Hunger Cues: Physical Fullness vs. Mental Satisfaction

You may be familiar with your hunger cues, but what about your fullness cues?

Of the body’s signs and signals, the fullness cues are often more subtle and slightly more difficult to get in touch with, especially in comparison with their counterpart; hunger cues.

How do you feel your fullness? How do you tell the difference between feeling physically full and mentally satisfied? And why is it important to differentiate between the two?

In today’s article, I’m going to be going over physical fullness vs. mental satisfaction and how to differentiate between the two. Keep reading to learn an intuitive eating dietitian’s perspective on this underrated topic!

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Feeling Physical Fullness vs. Mental Satisfaction

hunger cues: physical fullness vs mental satisfaction with a food freedom dietitian

Let’s paint a picture…

You’ve just had a delicious meal at a new restaurant in town. You enjoyed an appetizer, an entree, maybe even a cocktail, and you’re feeling the familiar sensations of a full belly. Your partner then asks if you want to stop by the ice cream shop a few blocks away.

Although you aren’t feeling any sensations of hunger after your lovely meal, you still feel the pull towards the ice cream shop. You feel a little confused. You should be full by now, why are you still wanting ice cream?

While your body feels physically full, you’re left feeling mentally unsatisfied. In order to learn the difference between the two, let’s first define what the two concepts are.

What is Physical Fullness?

You probably (hopefully) know this feeling well. It is the sensation of fullness in your belly, quelling any hunger pangs you may have had before eating.

When you’ve reached the state of physical fullness, your body is not giving you cues to eat as voraciously as it was when you first began. You may also notice a soft distention in your stomach. Physically, you’ve eaten enough to sustain yourself and may notice a diminished drive to eat.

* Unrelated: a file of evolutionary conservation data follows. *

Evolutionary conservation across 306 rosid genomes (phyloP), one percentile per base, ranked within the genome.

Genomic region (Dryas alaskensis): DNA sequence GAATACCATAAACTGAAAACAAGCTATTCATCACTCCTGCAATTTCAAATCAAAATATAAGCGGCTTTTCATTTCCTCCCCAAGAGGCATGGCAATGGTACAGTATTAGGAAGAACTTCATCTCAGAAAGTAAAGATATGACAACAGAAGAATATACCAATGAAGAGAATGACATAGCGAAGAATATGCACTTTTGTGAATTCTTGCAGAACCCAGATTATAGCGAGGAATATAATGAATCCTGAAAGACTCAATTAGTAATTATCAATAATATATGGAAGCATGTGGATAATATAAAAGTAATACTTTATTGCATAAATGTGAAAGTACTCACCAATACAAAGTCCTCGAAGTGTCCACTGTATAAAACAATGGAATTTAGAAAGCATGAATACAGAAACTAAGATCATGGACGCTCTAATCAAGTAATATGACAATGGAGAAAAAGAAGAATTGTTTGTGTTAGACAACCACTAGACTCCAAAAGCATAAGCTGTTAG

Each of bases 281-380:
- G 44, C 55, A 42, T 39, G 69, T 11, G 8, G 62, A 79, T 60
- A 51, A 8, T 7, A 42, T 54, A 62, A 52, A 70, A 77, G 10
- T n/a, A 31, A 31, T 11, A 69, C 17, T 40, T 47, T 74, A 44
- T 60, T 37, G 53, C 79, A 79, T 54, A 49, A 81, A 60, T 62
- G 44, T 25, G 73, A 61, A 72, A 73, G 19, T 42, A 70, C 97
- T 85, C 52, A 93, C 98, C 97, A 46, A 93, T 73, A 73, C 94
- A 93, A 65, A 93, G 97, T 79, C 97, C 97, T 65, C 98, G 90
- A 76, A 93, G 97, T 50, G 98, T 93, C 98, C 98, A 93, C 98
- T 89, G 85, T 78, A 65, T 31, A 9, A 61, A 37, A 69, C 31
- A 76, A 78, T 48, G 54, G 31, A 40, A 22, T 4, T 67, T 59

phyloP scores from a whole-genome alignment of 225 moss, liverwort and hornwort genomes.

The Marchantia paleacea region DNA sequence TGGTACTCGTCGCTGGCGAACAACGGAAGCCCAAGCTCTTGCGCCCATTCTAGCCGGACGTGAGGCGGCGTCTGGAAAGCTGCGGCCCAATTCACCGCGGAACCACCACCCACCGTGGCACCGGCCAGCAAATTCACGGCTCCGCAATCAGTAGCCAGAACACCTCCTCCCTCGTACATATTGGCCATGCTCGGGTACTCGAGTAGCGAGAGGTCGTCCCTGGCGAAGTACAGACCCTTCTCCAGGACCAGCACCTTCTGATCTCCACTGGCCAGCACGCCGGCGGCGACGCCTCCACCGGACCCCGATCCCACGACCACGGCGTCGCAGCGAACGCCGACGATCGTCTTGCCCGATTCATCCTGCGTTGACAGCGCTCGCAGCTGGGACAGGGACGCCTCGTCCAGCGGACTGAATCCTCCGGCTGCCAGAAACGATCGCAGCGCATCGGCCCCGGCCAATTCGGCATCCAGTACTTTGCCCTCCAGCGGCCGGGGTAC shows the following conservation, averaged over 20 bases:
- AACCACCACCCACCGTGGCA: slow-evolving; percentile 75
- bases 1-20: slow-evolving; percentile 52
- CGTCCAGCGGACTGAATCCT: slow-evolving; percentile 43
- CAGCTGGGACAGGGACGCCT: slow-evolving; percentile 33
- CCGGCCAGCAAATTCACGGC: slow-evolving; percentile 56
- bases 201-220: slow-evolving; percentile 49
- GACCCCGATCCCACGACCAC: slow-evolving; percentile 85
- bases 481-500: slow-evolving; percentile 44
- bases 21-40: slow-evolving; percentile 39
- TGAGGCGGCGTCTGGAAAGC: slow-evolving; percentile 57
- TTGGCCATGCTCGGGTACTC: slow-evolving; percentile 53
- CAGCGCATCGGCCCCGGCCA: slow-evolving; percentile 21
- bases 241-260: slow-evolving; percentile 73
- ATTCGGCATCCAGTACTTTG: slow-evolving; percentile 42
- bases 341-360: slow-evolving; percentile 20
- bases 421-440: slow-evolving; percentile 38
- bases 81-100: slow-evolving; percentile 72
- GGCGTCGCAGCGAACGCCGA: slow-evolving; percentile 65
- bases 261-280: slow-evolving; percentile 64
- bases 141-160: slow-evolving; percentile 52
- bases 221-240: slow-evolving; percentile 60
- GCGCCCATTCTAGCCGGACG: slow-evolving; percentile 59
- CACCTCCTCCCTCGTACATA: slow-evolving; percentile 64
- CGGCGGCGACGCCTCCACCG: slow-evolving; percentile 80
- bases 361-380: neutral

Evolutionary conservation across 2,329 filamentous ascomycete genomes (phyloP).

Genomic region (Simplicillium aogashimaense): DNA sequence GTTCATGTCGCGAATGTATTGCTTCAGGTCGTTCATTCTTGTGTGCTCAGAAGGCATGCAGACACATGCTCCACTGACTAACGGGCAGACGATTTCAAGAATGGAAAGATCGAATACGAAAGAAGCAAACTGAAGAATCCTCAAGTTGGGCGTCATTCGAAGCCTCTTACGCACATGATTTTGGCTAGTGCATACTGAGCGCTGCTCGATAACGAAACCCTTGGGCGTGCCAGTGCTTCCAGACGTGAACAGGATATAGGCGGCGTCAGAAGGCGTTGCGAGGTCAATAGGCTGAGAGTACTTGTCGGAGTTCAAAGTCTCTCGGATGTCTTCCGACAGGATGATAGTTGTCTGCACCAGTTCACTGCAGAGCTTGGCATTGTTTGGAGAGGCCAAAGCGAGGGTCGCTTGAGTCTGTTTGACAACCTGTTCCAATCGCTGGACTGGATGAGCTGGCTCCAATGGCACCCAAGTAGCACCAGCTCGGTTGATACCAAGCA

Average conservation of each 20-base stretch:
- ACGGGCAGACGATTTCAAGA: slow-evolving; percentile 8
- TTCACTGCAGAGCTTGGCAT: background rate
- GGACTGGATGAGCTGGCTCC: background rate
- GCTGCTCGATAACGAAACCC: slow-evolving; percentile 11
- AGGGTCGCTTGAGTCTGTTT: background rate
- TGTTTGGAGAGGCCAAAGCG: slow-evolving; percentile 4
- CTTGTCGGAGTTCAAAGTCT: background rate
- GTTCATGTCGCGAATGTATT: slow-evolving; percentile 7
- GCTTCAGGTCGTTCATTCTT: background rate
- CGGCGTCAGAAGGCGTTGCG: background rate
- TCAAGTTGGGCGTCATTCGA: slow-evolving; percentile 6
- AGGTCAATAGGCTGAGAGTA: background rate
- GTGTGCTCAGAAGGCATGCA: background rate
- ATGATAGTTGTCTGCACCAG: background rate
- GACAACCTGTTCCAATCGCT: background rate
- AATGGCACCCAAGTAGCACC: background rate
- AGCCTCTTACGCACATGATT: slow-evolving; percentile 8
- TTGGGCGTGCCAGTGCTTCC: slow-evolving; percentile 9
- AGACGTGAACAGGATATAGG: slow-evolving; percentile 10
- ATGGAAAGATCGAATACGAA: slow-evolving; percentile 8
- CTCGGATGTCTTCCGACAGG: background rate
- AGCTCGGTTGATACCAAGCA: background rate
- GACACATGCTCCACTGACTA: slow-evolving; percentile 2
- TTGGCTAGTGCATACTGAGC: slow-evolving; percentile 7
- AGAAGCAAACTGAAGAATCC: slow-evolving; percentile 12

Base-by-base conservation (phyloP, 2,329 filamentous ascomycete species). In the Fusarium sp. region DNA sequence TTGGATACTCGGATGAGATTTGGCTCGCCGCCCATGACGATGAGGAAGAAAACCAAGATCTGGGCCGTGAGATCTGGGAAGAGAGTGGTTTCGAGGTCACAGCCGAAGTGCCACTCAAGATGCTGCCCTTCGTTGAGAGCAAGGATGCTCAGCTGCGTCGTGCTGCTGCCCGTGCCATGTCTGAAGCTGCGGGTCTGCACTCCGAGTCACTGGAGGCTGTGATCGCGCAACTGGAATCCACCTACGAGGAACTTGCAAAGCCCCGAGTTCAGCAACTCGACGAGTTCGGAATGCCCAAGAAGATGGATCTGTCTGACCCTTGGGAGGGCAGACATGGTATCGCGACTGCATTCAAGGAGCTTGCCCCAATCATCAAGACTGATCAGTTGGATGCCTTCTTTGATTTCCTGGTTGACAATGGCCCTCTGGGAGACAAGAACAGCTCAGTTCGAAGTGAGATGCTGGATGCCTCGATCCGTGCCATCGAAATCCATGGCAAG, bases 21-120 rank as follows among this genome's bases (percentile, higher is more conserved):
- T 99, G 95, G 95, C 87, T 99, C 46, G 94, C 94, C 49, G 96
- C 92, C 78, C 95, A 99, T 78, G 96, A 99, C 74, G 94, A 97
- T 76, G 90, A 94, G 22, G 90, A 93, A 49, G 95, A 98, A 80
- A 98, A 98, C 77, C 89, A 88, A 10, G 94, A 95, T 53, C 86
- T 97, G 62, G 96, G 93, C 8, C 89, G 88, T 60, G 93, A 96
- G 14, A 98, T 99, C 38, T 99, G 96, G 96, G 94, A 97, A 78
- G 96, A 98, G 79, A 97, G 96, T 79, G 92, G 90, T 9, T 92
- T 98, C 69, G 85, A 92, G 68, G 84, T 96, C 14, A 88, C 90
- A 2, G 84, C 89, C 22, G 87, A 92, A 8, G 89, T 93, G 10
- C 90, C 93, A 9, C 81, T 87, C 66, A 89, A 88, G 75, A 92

Note: Many people mistake slight distention for bloating but this isn’t often the case. Food takes up space outside of your body, it takes up space inside your body as well and slight, non-painful distention is normal!

What is Mental Satisfaction?

Unlike physical fullness, mental satisfaction isn’t as clearly felt in physical sensations. Mental satisfaction is met when you satisfy the flavors, tastes, and textures your body is craving. You don’t have to be experiencing a specific craving, either.

When your food is pleasurable and enjoyable, there is a higher likelihood that you will be able to feel mentally satisfied. Some cues that may point to reaching mental satisfaction could be: diminished taste and pleasure of the food, losing interest in what you’re eating, and decreased thoughts around food or eating.

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The Difference Between Physical Fullness and Mental Satisfaction

Hunger cues: physical fullness vs. mental satisfaction with an intuitive eating dietitian

With the ice cream example from above, it could be a taste-specific hunger (more info on that in this blog post), or it could be the fact that your body needs and wants a little something extra to reach mental satisfaction.

You may be physically full and still want to seek out an additional taste, texture, or flavor. There is a reason desserts exist (oh and aren’t we thankful they do!) because sometimes a contrasting taste and flavor are what your body needs to feel fully satisfied, mentally and physically. 

It is possible (and even common!) to feel physically full without feeling mentally satisfied but having both markers met makes for an ideal eating experience. In this way, satisfaction may be a better gauge for deciding when to stop eating than physical fullness alone. 

Signs you are both physically and mentally satisfied:

  • You are able to walk away from a meal or snack no longer thinking about food. 
  • You aren’t pining for a specific taste or having any cravings.
  • You don’t find yourself grazing after you eat. 
  • Food doesn’t seem as interesting or appealing.
  • If you were offered something additional to eat you would find yourself refusing because you simply don’t want it. 

Hunger Cues and Giving Yourself Permission to Eat: The Takeaway

Rather than worry about how to tune into physical cues of fullness, try focusing on adding delicious, satisfying foods into your diet and limiting restrictions around quantities or certain foods.

You may be surprised when, in allowing yourself unconditional permission to eat, your body in time gives you the cues that lead to balanced, healthy eating.

As opposed to resisting your internal cues and intuition, allowing full body trust helps to guide you towards eating in a way that is enjoyable, sustainable, and mentally and physically satisfying.  

If you are having difficulty putting this into practice in your life, consider checking out our Signature 1:1 Intuitive Eating Program or our Nourished Body Basics Self-Paced Course for more support!

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